NAPA, Calif.—With smart meters producing a steady rise in data volumes to open up more analytics use cases, utilities executives at an analytics conference here said they face important challenges in staffing, data integration and customer marketing.
Keynotes at the Utility Analytics Institute’s Summit focused on big-picture thinking about the future of analytics in a post-smart grid world and enterprise analytics. But in breakout sessions, at lunch tables, and around coffee carts on breaks, conference attendees talked of other data-oriented challenges keeping them up at night.
No. 1 on this list: Without question, staffing.
Here, attendees say they’re grappling with two issues: First, hiring talent away from larger organizations in more lucrative industries that can pay more, and second, finding programmers with appropriate skill-sets to build to the analytical scenarios that utilities need to get ahead.
“The business side leverages data to produce a lot of different use cases,” said Sheldon Glody, a project manager at San Diego Gas & Electric. “But the process of finding people with the mathematical brainpower and skill sets to translate these use cases into analytics that provide significant value is a real challenge.”
Glody and a number of other attendees described the kind of employees they’re looking for as data scientists, noting that these people would possess the abilities to build models to crunch data and understand how to apply it for real business change.
Ultimately, Glody noted, utilities may have to start working with universities to shape a curriculum that helps prepare more undergraduate students to fill this role. “If we can’t find the candidates we need, we may have to help create them,” he said.
Smart Meters Lead to Data Integration Challenge
Data integration is another challenge for conference attendees, particularly in those cases where smart meters have generated teraflops of data.
Don Jacobs, project management office manager and technology coordinator for the Sacramento Municipal Utility District (SMUD), complained that after three years of collecting data through a three-year federally funded program with 610 smart meters, his agency now must dive into its silos of disparate data and figure out which departments own what.
Jacobs noted that the Smart Grid Interoperability Panel has put together a good reference model for integration and governance, and noted this likely will guide SMUD’s efforts moving forward.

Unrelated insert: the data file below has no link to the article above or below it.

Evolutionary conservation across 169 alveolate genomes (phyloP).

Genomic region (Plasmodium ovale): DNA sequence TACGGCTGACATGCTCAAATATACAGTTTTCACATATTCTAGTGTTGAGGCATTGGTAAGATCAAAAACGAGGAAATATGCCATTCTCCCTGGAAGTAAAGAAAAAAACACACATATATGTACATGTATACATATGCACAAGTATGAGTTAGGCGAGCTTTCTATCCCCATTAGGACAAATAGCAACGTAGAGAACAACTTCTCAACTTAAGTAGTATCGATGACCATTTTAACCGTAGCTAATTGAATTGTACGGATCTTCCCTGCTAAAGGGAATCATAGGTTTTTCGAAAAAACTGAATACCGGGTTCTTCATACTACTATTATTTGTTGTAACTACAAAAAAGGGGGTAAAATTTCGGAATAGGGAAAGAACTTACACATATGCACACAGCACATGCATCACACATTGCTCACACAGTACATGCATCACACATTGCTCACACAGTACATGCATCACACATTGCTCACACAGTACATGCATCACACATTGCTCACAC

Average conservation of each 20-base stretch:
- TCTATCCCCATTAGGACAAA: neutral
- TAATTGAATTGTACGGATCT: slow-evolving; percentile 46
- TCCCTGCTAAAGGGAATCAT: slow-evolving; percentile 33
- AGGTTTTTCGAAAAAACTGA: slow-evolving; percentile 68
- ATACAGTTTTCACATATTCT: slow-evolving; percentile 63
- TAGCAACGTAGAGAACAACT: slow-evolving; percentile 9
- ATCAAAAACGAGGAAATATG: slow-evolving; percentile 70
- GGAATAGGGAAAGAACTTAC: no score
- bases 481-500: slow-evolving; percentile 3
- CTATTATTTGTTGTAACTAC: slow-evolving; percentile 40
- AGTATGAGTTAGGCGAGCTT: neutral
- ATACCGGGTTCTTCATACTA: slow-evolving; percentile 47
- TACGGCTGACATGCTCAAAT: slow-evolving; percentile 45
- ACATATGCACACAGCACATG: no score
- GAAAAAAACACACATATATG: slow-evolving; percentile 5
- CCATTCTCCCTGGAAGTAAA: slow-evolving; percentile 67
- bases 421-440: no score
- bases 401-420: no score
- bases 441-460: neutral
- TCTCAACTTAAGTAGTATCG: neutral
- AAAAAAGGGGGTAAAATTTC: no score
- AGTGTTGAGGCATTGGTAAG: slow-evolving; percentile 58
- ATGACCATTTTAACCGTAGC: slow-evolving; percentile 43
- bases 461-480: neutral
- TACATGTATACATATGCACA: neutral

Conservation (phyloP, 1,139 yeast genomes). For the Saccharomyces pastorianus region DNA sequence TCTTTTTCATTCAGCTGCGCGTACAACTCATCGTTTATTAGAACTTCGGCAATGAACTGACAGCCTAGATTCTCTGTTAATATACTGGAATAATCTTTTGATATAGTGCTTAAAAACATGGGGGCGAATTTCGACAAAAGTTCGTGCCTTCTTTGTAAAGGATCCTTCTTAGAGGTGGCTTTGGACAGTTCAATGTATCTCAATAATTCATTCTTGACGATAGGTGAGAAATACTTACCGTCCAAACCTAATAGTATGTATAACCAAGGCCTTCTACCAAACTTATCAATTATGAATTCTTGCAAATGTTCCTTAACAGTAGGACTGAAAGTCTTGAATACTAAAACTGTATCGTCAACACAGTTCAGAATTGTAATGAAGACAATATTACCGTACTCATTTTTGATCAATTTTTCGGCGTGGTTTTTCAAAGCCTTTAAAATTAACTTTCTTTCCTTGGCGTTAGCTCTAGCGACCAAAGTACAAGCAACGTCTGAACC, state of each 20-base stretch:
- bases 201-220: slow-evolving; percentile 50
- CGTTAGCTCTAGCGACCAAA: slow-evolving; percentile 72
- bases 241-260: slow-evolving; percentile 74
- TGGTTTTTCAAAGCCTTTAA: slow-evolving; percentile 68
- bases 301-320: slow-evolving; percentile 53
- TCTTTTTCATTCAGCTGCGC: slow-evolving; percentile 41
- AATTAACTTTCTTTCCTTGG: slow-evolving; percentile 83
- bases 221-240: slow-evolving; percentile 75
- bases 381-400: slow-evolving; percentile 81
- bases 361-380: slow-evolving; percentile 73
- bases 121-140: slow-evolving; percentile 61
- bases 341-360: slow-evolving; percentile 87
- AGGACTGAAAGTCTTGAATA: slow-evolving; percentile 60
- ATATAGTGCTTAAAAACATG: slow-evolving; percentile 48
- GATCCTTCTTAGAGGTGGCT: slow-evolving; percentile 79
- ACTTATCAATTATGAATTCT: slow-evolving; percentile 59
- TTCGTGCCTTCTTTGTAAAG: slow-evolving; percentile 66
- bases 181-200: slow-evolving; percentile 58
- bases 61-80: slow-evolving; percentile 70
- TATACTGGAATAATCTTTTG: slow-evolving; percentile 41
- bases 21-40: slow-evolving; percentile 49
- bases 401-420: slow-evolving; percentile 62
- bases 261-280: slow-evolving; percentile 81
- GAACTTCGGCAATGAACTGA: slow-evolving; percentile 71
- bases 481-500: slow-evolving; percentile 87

One particular area for improvement: Grid efficiency.
Currently, utilities like SMUD produce a band of energy strong enough to guarantee a certain amount of energy to every customer down the line. Jacobs said that if utilities can use data analytics to narrow the band by even 1 or 2 percent, it would translate into serious money.
“It’s about becoming more responsive to demands in real-time,” he said. “It makes our business more efficient. And the better we do it, the more we save.”
Jeanette Surratt, meter data management analyst with Wabash Valley Power, a generation and transmission cooperative based in Indianapolis, agreed. Surratt said her organization coordinates the efforts of 26 energy providers across four states. Since most of these providers have different technologies producing different datasets in different formats, integration can be tough.
One of the ways Wabash Valley has been able to tackle this challenge is by working from Siemens, which is helping Surratt figure out ways to integrate the different datasets with a variety of Advanced Metering Infrastructure systems.
“Good relationships with good vendors are critical,” said Surratt. “Ultimately we plan to manage all of these moving parts on our own. Until then, we’ll take all the help we can get.”
Marketing Analytics a Priority
Data-driven customer marketing also was a hot topic at the summit.
Dr. Steven Pratt, CTO at CenterPoint Energy in Houston, said that trust and reliable notification in particular is critical to keeping customers happy, and that data analytics can drive those processes.
“With 221 million meter reads a day, we have a tremendous amount of information about our customers at our disposal,” he said. “What we do with that data is critical.”
Looking toward the future, Pratt shared rudimentary plans for what he called a Customer Vision Platform, a homegrown systems management interface that pulls together data from a number of different areas of the business and enables CenterPoint to see what specific customers are experiencing at any point in time.
Ultimately, he added, CenterPoint hopes to leverage the Customer Vision Platform to segment customers and market to them based on their needs.
“If we can offer customers specific energy services that will truly make their lives easier, we’re using the data to serve them better,” he said. “In many ways that’s what analytics in this environment is all about.”
Home page image of smart meter by Flickr user Miss Efficiency.